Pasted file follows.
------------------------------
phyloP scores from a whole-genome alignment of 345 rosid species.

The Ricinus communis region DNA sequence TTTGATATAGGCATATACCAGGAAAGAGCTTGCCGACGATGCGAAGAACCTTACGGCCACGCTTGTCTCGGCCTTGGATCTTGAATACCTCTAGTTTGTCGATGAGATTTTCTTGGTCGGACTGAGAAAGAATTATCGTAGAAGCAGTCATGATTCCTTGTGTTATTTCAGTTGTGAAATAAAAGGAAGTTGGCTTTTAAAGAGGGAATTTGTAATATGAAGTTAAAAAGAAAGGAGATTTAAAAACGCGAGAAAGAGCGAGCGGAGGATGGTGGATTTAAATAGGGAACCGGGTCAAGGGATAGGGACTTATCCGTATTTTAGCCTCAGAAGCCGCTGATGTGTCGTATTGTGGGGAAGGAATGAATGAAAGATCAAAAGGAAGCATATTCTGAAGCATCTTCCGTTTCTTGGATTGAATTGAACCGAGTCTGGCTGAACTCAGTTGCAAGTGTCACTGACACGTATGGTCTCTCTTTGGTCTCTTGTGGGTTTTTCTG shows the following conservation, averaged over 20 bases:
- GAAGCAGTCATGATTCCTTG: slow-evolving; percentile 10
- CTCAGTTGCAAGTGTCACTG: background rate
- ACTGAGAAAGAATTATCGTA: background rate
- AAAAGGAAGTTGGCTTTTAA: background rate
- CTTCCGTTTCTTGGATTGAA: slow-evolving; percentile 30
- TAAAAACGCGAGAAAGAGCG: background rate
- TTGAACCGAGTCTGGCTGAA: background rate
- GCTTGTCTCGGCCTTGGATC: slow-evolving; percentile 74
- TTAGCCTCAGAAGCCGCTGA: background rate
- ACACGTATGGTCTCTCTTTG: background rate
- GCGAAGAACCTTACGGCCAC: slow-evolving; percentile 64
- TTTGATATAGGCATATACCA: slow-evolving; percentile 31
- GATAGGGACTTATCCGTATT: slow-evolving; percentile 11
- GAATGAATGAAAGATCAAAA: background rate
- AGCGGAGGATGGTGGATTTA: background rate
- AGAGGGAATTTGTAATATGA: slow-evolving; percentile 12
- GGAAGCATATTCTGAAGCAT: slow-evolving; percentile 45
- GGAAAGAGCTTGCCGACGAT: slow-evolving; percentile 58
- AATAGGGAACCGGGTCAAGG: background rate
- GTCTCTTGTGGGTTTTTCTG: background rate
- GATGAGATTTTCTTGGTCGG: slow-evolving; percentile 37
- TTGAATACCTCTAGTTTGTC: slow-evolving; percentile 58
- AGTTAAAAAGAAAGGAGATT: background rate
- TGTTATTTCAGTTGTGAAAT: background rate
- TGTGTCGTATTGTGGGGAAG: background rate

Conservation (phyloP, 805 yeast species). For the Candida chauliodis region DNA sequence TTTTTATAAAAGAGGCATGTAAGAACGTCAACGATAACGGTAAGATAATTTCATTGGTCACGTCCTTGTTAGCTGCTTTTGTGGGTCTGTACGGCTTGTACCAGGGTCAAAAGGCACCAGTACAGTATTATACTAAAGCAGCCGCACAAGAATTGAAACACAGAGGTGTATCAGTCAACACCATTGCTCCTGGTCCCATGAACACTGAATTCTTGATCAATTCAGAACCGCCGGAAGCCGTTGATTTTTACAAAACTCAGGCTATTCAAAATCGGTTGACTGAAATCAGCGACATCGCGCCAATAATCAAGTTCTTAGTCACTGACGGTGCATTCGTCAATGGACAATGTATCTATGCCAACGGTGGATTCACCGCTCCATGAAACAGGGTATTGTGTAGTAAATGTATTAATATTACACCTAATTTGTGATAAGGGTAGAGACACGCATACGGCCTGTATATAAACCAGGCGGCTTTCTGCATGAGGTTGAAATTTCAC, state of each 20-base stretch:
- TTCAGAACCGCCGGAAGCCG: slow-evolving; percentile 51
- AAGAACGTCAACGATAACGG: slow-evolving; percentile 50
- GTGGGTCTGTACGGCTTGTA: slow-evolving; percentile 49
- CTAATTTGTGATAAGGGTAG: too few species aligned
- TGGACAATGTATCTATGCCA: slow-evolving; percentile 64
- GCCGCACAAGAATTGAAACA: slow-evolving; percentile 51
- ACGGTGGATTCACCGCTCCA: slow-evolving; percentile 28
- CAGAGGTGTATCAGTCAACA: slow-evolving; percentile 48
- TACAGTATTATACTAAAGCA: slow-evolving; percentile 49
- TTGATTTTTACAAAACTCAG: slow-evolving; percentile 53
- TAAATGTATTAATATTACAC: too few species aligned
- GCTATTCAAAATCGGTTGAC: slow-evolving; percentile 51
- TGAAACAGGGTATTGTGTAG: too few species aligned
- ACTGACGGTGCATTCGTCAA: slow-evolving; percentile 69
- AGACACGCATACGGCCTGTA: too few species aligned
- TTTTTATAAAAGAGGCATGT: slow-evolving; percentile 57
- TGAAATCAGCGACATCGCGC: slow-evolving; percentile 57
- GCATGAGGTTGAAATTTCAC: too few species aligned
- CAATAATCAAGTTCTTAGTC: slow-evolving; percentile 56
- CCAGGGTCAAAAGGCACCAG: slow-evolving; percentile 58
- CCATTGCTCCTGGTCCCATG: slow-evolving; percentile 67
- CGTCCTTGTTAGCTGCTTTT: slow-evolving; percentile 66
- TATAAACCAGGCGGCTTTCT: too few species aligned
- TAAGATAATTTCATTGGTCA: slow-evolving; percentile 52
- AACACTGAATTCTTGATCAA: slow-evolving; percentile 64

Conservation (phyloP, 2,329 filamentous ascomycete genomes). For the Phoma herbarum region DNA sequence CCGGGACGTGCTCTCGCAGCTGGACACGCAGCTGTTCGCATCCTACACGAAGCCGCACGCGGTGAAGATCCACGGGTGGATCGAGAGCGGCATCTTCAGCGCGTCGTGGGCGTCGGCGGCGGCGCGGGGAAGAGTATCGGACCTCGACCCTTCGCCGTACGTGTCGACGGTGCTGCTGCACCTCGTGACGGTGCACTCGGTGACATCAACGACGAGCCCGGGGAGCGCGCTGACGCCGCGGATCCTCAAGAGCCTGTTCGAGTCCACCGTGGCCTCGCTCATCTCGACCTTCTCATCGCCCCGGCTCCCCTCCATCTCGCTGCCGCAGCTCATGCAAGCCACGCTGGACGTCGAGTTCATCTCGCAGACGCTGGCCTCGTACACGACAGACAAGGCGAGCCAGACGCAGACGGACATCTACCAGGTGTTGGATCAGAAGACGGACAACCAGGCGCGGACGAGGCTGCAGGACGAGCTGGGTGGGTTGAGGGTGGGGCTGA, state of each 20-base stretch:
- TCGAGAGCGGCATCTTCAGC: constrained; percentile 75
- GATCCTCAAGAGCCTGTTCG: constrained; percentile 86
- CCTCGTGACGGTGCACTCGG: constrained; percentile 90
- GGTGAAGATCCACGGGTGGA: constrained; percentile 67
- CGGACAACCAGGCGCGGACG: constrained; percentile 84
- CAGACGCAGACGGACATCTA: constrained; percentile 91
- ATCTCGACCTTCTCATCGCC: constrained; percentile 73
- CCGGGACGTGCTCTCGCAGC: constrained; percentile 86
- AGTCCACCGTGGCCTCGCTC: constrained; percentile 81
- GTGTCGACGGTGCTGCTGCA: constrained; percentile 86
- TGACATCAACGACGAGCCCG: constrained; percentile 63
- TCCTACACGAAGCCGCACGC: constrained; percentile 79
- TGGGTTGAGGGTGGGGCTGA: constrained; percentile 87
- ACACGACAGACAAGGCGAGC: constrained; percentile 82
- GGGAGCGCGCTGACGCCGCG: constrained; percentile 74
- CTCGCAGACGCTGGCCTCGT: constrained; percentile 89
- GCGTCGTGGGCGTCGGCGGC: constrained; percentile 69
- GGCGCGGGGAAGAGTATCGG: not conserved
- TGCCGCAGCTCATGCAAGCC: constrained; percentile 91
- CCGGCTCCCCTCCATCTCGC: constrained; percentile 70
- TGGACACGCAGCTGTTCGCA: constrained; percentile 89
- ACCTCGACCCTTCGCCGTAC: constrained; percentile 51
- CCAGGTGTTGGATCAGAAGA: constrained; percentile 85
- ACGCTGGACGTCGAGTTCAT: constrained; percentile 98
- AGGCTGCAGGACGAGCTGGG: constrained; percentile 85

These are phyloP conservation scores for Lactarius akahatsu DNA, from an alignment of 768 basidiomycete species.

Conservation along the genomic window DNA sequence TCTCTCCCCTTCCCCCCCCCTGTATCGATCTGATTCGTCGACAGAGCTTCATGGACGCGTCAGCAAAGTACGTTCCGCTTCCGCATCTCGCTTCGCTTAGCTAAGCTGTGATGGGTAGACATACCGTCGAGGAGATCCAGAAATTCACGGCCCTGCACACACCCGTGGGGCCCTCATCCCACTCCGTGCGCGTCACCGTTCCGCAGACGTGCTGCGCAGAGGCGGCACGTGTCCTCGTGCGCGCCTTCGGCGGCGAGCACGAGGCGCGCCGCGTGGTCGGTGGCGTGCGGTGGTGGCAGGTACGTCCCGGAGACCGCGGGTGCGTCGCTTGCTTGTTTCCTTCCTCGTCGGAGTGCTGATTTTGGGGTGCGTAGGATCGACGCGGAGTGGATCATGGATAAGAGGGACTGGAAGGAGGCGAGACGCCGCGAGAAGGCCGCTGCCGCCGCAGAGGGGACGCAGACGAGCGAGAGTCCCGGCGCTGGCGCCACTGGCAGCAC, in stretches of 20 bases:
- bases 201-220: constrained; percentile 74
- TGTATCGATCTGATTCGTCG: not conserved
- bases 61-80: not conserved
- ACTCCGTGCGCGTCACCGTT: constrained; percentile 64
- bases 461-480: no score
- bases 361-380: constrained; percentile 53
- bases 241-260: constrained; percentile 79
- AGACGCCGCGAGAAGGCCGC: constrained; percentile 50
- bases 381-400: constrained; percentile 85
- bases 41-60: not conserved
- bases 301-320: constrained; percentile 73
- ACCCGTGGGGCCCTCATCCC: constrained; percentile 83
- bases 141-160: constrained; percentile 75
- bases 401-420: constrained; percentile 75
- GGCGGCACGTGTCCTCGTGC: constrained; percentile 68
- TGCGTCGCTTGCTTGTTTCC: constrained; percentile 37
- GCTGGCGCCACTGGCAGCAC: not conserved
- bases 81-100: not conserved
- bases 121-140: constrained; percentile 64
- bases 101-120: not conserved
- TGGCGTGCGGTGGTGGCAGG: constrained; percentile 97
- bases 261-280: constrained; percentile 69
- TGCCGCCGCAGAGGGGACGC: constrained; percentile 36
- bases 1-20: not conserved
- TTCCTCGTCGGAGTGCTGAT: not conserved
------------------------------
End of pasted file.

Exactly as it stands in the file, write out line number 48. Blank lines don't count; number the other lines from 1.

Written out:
- CCAGGGTCAAAAGGCACCAG: slow-evolving; percentile 58